Is a Spiritual Body a Physical Body…

25 Apr

I found this response to the following objection to a physical resurrection of Jesus Christ helpful.

Some look to 1 Corinthians 15 and say that

“Paul could not mean a physical body — he refers to a ‘spiritual body’.”

(From the article Is a Resurrection Body Physical?)

Price suggests that this refers to a body that is immaterial, or some sort of angelic substance, spiritual in nature. Mormons may find this useful for their own doctrine of spirit as a sort of substance. [But] The phrase actually means not a disembodied spirit, but a tangible body dominated and directed by the Holy Spirit – thus Craig prefers the term, “supernatural” body, in accordance with the Greek terminology:

152. pneumatikos, pnyoo-mat-ik-os’; from G4151; non-carnal, i.e. (humanly) ethereal (as opposed to gross), or (daemoniacally) a spirit (concr.), or (divinely) supernatural, regenerate, religious:–spiritual.

Harris points out that Greek adjectives ending in -ikos “carry a functional or ethical meaning” [Harr.RI, 120]. (Wright [351n] adds that adjectives of material end in -inos.) Consider there sample verses where, obviously, pneumatikos could by no means be referring to something immaterial:

Rom. 1:11 I long to see you so that I may impart to you some spiritual gift to make you strong…(Does this refer to a gift that is made of some “luminous angelic substance” or is simply immaterial?)

Gal. 6:1 Brothers, if someone is caught in a sin, you who are spiritual should restore him gently. But watch yourself, or you also may be tempted. (Is Paul talking to people who are CURRENTLY made of an “angelic substance” or are immaterial?)

And Wright adds these classical uses, showing that the word is used not for what something is made of, but what it is “animated by”: Aristotle speaks of wombs “swollen with air” (hysterai pnumatikai) and Vitruvius refers to a machine “moved by wind” (pneumatikon organon). The point, then, being made by Craig is that Jesus’ resurrection body was dominated and directed by the Holy Spirit – not “made of” spirit. “Spiritual” here is an adjective describing an orientation, not a status of existence.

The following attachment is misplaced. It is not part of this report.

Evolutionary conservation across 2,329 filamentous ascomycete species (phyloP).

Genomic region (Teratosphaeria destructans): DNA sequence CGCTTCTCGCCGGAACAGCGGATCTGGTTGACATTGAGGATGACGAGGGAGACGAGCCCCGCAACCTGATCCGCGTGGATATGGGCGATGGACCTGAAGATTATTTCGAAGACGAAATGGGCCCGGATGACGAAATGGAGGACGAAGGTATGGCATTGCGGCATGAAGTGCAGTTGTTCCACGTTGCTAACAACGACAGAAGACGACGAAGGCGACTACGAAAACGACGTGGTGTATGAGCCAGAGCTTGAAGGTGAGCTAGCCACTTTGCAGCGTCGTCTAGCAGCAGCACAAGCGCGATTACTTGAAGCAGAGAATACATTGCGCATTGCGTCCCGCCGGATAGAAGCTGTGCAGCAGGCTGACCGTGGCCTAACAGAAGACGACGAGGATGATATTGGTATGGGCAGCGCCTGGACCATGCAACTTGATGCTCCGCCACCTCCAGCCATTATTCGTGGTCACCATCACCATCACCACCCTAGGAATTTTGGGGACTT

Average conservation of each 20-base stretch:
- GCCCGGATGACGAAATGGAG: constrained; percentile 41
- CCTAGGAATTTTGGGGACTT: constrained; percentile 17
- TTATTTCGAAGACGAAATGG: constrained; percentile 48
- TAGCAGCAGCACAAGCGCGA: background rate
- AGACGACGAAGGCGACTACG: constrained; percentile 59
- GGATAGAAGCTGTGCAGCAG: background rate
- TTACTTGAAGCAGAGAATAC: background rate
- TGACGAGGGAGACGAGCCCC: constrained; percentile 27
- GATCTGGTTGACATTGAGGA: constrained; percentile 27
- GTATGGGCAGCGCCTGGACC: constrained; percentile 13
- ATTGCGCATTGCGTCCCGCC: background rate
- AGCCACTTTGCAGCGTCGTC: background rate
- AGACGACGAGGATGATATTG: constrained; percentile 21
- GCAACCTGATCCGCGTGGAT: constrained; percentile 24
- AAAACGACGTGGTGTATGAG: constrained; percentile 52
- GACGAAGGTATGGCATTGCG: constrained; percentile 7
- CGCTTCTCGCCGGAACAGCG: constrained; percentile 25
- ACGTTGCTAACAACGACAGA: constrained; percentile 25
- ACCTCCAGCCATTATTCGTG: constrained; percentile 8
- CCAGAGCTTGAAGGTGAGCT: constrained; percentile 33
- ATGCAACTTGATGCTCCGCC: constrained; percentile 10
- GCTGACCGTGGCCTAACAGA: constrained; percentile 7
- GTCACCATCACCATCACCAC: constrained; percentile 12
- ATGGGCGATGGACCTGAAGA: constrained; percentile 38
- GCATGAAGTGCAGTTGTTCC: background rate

Carrier [129] attempts to get around this difficulty by claiming that the distinction between -inos and -ikos is “not so clear-cut” as, he says, “Wright admits.” Though in fact, Wright is not so firm as that; he does say it is “dangerous to generalize in so widespread and pluriform a language as Koine Greek” yet the distinction remains “generally true”. Carrier also ignores Wright’s point that Paul was perfectly capable of coining a word like psychinos if needed.

While Carrier gives us an alleged set of examples of words with dual meanings, he does not offer specific citations as to where they appear. He would further need to show that these examples were not potential cases of scribal error or poor spelling/usage, or occurred often enough to make this suggestion unlikely.

Pushback: But can Paul have imagined that Jesus’s body during his earthly life was not already dominated and directed by the Holy Spirit? Ours, maybe, but his? One cannot ignore the parallel being drawn between Jesus and the resurrected believer throughout the chapter. And to say that “it is raised a spiritual body” means only “it is raised” is a piece of harmonizing sleight-of-hand…

Here our critic has missed the point. Of COURSE Paul “imagined” that Jesus had an earthly body that was not “dominated and directed” by the Holy Spirit, as indeed the Gospels, and even Paul, teach: It was a body that got hungry, got thirsty, wept, was born of a woman, was descended from David, and was crucified and killed. The post-resurrection body, on the other hand, was/is NOT subject to weaknesses, according to Paul.

This is the whole thrust of the parallel between Jesus’ RESURRECTED body – NOT His earthly one – and the believer’s resurrected body. Paul said of Jesus in His earthly body: “Your attitude should be the same as that of Christ Jesus: Who, being in very nature God, did not consider equality with God something to be grasped, but made himself nothing, taking the very nature of a servant, being made in human likeness.” – Phil. 2:5-7. And: “For what the law was powerless to do in that it was weakened by the sinful nature, God did by sending his own Son in the likeness of sinful man to be a sin offering.” – Rom. 8:3.

The earthly body of Jesus was just as frail as ours; but it is the RESURRECTED body of Jesus that is under the domination of the Spirit – or as Craig puts it, is Spirit-oriented – not the earthly one, in either case. What our critic has apparently done here is confused the idea that Jesus received COUNSEL and DIRECTION from the Holy Spirit with the idea that His bodily material was itself dominated by the Holy Spirit on the material, earthly level. The two concepts are in no way the same.

Wright (Resurrection of the Son of God, 315) adds the pertinent point that as it happens, the pagan philosophers of the day DID hold a “Mormon” view of spirit as “composed of material, albeit in finer particles.” Thus indeed if Paul was teaching the sort of “spirit body” resurrection supposed, “his argument would be unnecessary, since many people in Corinth believed in that anyway.” A “spiritual resurrection” thesis makes 1 Cor. 15 an argument for something that the Corinthians would have already believed in!”


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